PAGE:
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Housing, Schools : Couple Give $1 Million for Nicaragua Projects

Times Staff Writer

A liberal Los Angeles real estate developer and his wife have given $1 million to Nicaragua to provide housing for disabled war veterans and to upgrade schools, recreation facilities and public places in the capital city of Managua.

The donation by Aris and Carolyn Anagnos, of Brentwood, is “one of the largest, if not the largest, individual gift” given to Nicaragua, an embassy spokeswoman said.

The initial 26 units of single-family housing for those severely injured in Nicaragua’s civil war is being designed in part by the Topanga Canyon-based Architects and Planners in Support of Nicaragua.

“We Americans are guilty of a major crime against the country of Nicaragua,” Anagnos said last week, referring to U.S. support for the anti-Sandinista Contras. “We as individual citizens have to try to make up for it as best we can.”

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To Attend Ceremony

The Bush Administration has continued to impose an economic embargo against Nicaragua but humanitarian aid is exempted.

“Unless there’s a legal prohibition, we don’t have any kind of policy,” a State Department official said. “If it’s a legal thing, people have a right to do it.”

But Rep. Elton Gallegly (R-Simi Valley), a strong supporter of the Contras, expressed reservations about Anagnos’ gift.

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“Who is going to be the guardian of these funds to provide for the homeless and the children?” Gallegly asked. “Or are they going to go into the Sandinista war chest for military purposes?”

Anagnos, friends, family members and director Stephen Kerpen of Architects and Planners in Support of Nicaragua are in Managua for the project’s ground-breaking ceremony today as well as the national observance of the 10th anniversary of the Sandinistas coming to power, which begins Wednesday.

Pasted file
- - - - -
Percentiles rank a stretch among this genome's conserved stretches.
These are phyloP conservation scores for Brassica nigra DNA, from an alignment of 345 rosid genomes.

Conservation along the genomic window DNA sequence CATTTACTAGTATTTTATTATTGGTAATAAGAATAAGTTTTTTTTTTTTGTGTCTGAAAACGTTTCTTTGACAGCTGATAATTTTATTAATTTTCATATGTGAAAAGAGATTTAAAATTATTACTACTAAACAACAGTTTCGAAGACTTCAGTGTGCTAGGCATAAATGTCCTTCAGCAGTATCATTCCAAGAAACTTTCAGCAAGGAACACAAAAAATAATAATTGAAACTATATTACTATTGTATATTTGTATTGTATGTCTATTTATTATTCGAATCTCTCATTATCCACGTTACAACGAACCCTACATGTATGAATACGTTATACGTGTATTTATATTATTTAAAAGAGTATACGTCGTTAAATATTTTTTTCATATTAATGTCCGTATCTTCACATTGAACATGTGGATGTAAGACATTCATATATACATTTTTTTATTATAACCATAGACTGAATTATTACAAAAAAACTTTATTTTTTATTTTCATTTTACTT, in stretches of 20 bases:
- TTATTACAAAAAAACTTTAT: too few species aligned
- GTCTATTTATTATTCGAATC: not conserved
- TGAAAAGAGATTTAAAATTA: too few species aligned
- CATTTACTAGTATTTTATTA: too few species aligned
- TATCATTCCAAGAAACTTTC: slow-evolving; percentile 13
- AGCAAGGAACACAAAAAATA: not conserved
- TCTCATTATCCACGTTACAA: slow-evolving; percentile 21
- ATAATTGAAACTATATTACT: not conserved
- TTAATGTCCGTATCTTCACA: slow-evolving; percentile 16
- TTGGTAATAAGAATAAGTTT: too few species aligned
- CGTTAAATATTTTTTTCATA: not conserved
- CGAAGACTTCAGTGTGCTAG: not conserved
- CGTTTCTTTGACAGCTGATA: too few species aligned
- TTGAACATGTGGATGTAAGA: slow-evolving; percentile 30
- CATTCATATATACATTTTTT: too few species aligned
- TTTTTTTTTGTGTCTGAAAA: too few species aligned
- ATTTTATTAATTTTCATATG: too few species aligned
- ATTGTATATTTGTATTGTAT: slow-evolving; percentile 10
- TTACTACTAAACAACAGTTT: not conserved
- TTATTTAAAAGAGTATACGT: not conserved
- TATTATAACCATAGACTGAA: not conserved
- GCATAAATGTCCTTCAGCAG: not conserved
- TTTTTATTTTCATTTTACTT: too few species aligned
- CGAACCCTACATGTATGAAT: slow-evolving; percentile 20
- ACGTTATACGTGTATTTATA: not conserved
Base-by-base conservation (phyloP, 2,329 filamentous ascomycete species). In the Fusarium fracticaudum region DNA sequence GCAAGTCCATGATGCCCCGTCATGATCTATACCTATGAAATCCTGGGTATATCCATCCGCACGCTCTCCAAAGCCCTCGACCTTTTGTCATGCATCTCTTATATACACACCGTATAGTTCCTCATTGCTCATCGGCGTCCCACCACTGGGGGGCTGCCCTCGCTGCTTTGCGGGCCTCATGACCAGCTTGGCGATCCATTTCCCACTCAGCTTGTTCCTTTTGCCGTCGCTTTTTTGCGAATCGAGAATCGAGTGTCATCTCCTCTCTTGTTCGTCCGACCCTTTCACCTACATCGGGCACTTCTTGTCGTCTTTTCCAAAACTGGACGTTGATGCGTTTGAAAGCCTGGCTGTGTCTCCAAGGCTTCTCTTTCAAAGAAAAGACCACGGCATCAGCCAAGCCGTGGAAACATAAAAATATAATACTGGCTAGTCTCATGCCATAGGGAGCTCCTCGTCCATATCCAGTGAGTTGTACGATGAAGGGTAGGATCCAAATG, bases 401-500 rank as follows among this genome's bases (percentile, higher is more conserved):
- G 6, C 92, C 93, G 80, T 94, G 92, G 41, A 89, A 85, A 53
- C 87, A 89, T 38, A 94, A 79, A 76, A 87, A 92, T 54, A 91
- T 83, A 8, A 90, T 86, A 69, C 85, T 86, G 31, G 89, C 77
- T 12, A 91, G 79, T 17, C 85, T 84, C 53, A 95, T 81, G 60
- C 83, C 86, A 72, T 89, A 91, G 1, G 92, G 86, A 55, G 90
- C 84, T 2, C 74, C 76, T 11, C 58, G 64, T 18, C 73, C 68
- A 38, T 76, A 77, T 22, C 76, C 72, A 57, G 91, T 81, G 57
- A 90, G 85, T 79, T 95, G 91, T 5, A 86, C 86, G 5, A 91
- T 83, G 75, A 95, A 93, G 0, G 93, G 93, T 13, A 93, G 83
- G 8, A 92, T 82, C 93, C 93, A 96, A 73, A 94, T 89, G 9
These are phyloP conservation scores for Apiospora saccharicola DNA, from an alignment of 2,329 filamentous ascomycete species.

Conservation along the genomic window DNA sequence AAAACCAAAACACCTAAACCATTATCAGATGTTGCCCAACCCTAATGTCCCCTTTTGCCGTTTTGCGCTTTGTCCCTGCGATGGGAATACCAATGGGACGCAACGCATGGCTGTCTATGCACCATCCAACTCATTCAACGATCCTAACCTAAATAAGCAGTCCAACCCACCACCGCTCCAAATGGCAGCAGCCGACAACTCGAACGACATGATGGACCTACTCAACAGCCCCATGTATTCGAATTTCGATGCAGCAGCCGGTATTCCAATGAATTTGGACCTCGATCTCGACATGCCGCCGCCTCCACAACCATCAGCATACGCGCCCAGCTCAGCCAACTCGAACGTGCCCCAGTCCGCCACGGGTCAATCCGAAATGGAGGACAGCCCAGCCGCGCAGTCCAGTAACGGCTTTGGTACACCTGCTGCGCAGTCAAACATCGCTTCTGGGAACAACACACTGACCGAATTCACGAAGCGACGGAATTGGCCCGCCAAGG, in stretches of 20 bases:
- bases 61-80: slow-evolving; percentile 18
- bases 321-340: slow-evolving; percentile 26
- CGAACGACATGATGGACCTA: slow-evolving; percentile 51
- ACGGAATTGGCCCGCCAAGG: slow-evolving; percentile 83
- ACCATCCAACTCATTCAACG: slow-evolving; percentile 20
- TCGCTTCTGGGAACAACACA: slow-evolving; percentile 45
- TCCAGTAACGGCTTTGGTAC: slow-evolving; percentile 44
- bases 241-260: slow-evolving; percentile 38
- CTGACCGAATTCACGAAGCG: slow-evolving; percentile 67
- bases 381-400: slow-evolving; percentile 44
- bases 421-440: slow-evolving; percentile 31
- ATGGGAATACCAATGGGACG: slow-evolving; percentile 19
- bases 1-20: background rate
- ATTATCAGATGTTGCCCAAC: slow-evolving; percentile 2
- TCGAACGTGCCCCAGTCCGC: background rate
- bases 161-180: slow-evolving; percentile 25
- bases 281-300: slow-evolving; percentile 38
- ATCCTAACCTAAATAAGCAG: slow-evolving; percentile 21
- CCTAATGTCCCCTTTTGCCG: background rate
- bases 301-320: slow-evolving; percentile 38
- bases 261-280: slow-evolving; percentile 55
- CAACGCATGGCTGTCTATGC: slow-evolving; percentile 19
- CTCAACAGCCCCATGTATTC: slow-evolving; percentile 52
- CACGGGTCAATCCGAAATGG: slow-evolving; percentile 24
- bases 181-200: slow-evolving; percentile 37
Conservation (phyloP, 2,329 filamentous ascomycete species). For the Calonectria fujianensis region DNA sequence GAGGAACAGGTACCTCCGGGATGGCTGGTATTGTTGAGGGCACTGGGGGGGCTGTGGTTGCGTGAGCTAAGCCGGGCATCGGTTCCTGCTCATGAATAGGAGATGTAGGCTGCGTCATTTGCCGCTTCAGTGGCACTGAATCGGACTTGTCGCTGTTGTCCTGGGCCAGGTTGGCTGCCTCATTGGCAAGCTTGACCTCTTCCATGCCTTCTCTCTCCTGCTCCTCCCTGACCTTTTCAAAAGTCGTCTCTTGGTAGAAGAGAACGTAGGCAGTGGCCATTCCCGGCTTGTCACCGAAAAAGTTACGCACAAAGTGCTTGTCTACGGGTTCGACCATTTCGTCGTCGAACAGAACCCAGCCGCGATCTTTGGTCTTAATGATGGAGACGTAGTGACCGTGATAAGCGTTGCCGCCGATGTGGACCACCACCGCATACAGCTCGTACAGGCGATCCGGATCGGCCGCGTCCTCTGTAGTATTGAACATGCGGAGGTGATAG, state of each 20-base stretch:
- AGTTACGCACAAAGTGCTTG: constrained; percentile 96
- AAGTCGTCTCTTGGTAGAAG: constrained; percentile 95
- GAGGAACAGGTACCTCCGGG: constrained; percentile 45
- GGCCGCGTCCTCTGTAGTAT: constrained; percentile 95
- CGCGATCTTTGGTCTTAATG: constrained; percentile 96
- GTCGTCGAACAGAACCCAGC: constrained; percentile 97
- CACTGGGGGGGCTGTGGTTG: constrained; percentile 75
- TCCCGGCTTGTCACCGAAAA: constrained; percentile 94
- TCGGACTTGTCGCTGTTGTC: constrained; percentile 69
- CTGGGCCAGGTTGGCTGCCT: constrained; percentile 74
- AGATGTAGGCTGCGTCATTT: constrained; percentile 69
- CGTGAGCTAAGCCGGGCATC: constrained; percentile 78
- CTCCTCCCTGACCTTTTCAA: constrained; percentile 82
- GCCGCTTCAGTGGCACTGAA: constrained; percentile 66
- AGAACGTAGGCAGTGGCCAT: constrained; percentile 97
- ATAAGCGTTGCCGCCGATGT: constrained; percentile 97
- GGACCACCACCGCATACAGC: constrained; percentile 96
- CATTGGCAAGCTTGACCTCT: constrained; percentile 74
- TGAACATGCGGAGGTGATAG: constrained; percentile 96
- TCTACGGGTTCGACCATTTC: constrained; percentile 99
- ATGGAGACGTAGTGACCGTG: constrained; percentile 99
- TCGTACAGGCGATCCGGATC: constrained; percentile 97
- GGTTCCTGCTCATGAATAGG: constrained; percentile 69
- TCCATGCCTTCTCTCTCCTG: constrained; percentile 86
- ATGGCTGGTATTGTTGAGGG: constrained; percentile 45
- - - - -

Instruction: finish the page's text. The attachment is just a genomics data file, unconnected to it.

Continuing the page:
About $400,000 will be spent to design and build concrete houses in the center of Managua and make them accessible to the handicapped, Kerpen said. Additional units are expected to be built in the future, he said.

The rest of the funds are earmarked to equip and expand a school for war orphans, buy desks for schools, build sports courts and provide equipment at 10 schools. An electrical system will be installed in a high school; neighborhood athletic facilities will be constructed across Managua; trees, shrubs and grass will be planted, and monuments will be built in public places around the capital, Kerpen said.

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‘Priorities Among Priorities’

Anagnos, 65, who visited Nicaragua in February, decided on the individual projects in consultation with Nicaraguan officials.

He said unemployment, fueled by the United States’ economic embargo against Nicaragua, has increased the need for recreational facilities for young men who cannot find work. Some schools are so ill-equipped that children must study standing up, he said.

Anagnos contacted Architects and Planners in Support of Nicaragua, which has been sending Americans to rural areas in Nicaragua on construction projects since 1984, to provide technical assistance in the design of the housing for the disabled. The nonprofit group also will supervise construction.

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Anagnos said the $1 million is the proceeds from the sale earlier this year of a piece of land owned by him and his wife. They have previously given smaller amounts to nonprofit organizations active in Nicaragua, which Anagnos has visited four or five times since 1985.

Anagnos, who came to the United States from Greece to attend UCLA in 1946 and stayed, is president of Real Estate Dynamics. He has been a generous campaign contributor to liberal politicians, including Democratic presidential nominee Michael S. Dukakis.

He is president of the board of the Humanitarian Law Project, an organization that seeks to uphold the Geneva Convention, which protects victims and prisoners of war. He is vice president of the Hellenic American Council of Southern California, a Greek-American information and lobbying organization.

In addition, he is vice president of the Southern California chapter of Americans for Democratic Action and former president of the Southern California American Civil Liberties Union.

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